Re-writing a manuscript is daunting and when I started mine, I wasn’t sure how I would get on. I found part way through, I had to stop and take stock of what I’d written so far: do some editing, check for unnecessary adverbs and clichés etc.
Since then I’ve spent quite a bit of time on the back story. As I said last week, it’s important to know your characters inside out. I’ve always made it good practice to do this, even going so far as to interview them about random subjects and put them in situations outside of the novel. This time, I’ve been writing about events that occurred before my novel. I need to be clear about what happened, know the motivations of the characters that were involved, even though they don’t appear much in the current story. The run of events has to make sense and follow a logical order, so it’s important to get everything straight in your head before you start to write it.
The other thing I’ve been doing is making a time line. This might seem obvious, but sometimes you can lose track of what day or even time of day you’re writing about and before you know it, you’re saying it’s Tuesday night, when actually it should be Saturday afternoon.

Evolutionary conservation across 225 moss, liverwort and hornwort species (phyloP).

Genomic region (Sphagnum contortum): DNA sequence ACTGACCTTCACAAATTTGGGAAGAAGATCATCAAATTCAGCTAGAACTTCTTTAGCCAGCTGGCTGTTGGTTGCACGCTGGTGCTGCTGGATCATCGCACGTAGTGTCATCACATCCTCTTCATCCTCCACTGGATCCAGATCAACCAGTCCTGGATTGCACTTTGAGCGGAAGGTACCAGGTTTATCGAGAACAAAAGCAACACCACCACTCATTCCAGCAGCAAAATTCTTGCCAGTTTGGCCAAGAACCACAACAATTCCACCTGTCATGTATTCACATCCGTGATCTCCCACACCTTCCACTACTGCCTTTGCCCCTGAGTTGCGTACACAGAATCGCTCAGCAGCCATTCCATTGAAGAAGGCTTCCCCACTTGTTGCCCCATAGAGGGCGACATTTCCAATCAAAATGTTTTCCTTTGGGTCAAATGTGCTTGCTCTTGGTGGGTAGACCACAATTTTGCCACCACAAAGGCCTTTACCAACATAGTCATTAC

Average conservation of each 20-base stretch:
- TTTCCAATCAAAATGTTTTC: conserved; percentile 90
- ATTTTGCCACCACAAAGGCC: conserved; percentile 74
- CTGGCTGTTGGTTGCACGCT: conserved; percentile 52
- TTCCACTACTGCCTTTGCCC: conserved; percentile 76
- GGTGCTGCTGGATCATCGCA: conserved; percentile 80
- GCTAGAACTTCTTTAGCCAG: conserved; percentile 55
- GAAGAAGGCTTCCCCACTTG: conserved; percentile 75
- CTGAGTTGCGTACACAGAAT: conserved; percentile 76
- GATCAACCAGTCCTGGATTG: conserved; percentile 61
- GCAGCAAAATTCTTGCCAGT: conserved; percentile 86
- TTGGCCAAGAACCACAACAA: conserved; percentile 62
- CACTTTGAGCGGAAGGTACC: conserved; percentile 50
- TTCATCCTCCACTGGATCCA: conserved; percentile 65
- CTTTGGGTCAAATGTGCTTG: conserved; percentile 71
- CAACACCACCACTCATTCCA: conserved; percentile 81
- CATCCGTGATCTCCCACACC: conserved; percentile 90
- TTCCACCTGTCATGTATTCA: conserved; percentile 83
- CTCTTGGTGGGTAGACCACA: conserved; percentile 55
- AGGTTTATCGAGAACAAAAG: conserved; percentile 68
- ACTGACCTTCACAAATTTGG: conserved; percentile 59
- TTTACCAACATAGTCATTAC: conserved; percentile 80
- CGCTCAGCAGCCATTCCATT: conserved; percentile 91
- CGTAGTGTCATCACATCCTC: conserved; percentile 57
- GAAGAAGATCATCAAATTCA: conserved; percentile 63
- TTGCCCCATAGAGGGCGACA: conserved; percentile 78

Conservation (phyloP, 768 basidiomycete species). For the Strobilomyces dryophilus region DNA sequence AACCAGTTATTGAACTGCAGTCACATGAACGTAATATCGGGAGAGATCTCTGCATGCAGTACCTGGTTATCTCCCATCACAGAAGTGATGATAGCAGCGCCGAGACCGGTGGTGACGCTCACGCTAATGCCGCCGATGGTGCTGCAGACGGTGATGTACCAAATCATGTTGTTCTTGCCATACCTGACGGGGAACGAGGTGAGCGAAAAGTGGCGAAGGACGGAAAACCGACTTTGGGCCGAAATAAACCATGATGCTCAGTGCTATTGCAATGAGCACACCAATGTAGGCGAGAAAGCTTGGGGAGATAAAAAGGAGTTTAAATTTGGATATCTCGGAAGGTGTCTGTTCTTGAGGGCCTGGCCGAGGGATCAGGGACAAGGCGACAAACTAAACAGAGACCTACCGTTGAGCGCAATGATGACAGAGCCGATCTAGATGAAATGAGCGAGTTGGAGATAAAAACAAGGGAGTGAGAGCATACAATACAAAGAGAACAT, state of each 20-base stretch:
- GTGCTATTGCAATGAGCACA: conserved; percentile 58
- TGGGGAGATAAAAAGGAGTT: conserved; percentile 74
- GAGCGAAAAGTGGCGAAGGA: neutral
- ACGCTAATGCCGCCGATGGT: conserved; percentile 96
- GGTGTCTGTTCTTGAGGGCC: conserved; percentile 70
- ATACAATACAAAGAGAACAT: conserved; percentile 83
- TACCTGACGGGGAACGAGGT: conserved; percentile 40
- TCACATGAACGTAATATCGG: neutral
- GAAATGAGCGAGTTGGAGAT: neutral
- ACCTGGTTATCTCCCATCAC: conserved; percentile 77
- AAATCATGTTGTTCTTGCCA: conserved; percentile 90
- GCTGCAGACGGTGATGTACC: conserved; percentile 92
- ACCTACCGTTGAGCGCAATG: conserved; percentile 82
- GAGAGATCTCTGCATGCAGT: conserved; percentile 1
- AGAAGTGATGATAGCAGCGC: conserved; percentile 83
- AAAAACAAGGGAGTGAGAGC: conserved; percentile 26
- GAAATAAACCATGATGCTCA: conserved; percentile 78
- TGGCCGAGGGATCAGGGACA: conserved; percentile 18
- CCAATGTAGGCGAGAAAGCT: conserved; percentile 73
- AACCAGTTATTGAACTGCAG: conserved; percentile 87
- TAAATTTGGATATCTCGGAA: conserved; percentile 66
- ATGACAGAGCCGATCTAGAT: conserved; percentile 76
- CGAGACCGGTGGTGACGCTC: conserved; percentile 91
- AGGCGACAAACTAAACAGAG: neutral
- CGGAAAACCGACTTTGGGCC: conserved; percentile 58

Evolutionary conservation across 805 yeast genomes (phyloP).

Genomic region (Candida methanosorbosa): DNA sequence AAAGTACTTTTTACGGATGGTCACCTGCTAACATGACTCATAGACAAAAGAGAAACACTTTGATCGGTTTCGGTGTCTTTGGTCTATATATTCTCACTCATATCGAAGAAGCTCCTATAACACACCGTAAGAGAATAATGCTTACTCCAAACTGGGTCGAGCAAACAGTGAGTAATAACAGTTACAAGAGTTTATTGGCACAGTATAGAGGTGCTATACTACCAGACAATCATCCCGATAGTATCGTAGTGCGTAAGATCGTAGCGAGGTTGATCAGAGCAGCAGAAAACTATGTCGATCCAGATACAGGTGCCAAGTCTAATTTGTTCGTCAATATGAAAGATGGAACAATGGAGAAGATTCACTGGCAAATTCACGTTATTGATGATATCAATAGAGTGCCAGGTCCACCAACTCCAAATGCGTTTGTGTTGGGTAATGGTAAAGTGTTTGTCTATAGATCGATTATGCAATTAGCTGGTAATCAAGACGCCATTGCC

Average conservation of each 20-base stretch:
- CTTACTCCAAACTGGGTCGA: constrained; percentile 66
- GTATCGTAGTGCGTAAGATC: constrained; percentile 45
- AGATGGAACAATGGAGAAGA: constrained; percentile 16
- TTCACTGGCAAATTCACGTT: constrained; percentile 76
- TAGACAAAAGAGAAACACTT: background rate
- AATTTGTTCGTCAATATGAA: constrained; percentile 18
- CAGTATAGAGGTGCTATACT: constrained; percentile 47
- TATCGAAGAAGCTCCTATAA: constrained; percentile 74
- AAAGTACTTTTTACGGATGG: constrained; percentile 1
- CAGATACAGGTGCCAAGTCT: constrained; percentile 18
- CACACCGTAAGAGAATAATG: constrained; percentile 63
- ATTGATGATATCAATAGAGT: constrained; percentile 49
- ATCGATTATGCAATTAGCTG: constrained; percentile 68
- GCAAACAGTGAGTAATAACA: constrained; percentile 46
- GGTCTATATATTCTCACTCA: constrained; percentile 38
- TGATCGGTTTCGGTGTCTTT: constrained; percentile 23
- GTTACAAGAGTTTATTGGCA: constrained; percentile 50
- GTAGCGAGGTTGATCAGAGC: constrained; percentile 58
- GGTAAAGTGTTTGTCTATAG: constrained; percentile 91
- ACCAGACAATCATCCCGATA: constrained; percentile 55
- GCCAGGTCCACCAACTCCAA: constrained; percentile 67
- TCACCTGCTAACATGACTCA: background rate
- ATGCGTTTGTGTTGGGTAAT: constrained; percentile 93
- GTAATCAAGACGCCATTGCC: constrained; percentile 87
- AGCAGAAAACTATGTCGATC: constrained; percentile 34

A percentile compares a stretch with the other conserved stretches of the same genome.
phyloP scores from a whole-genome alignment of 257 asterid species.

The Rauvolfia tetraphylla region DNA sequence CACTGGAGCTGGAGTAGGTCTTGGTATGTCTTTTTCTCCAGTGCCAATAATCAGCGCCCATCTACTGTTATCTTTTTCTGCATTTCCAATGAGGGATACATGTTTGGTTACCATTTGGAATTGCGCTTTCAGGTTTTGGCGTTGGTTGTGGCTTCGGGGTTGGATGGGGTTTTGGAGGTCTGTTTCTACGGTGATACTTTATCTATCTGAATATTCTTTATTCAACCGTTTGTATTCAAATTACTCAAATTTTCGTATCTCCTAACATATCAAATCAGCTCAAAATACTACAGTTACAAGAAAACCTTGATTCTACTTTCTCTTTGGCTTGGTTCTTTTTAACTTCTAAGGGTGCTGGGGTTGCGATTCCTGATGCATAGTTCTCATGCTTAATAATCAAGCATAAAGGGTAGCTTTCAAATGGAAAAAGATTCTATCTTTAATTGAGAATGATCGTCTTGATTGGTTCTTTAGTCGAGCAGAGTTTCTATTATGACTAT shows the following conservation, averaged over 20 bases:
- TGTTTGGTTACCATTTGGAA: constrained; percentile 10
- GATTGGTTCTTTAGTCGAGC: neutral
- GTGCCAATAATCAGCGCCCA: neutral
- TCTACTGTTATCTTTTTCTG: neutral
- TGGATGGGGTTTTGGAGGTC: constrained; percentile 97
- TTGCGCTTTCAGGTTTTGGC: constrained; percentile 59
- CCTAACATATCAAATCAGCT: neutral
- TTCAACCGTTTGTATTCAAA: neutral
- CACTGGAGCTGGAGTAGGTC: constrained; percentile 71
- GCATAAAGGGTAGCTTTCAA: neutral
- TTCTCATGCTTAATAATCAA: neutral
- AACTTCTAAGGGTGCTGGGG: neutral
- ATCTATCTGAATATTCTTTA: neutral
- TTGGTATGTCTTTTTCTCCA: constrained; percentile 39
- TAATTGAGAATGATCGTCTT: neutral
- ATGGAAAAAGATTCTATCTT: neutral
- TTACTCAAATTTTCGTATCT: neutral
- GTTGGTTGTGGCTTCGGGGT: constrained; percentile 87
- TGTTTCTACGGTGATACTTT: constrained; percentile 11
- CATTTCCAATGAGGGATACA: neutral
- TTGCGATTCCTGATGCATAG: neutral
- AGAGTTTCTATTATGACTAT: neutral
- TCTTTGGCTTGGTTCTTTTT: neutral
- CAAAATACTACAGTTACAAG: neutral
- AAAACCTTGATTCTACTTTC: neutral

With all these things straight in my head (and on paper), only then have I been able to move on and I had a clear run of writing around 2000 words this morning.
I didn’t think I would enjoy having to re-write this story, but I am finding that all of a sudden, it feels fresh and exciting again. As it was, it worked, but I knew something wasn’t right. Rather than bin the whole thing, I believe I have managed to save it. So my message today, is don’t give up. If you think something’s not working, trust your instincts, but get a second opinion to help identify the problem. Then go back to the drawing board and see if you can turn it around. If I can do it, I’m sure you can too.
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